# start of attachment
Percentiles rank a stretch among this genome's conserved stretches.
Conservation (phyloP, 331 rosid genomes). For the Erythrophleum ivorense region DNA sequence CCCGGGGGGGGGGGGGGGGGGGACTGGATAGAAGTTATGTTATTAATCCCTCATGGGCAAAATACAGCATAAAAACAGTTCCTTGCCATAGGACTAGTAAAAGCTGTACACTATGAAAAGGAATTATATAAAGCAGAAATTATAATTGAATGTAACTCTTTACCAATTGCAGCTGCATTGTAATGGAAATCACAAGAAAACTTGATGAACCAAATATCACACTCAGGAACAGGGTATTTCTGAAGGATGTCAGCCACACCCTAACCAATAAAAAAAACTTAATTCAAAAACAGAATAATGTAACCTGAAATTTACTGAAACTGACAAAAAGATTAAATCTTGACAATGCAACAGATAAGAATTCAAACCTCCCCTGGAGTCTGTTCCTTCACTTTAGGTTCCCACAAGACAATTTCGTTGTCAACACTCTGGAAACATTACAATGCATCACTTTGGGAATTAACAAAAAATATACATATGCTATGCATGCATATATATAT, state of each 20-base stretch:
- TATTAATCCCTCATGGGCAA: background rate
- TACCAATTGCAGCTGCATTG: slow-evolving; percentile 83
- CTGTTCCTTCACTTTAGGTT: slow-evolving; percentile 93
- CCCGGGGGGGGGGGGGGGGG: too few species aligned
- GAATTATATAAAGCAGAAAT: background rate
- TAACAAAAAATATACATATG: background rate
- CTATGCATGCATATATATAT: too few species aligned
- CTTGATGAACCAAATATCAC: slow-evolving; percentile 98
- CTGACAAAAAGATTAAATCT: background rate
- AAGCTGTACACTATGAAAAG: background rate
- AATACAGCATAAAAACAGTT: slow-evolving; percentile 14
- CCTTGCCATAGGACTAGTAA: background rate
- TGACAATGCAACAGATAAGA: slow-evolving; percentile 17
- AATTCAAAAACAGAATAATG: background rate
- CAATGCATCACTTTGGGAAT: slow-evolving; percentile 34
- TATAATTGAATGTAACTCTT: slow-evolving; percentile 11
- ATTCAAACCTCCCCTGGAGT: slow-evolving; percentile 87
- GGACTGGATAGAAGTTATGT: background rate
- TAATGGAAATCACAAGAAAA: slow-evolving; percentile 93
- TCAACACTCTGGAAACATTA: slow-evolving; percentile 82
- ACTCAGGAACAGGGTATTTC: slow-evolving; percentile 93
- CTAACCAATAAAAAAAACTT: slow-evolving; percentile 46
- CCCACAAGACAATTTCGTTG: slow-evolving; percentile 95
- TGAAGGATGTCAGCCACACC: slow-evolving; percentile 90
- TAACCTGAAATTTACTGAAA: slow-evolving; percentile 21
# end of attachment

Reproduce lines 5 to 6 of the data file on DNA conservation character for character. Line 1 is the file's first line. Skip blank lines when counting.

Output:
- CTGTTCCTTCACTTTAGGTT: slow-evolving; percentile 93
- CCCGGGGGGGGGGGGGGGGG: too few species aligned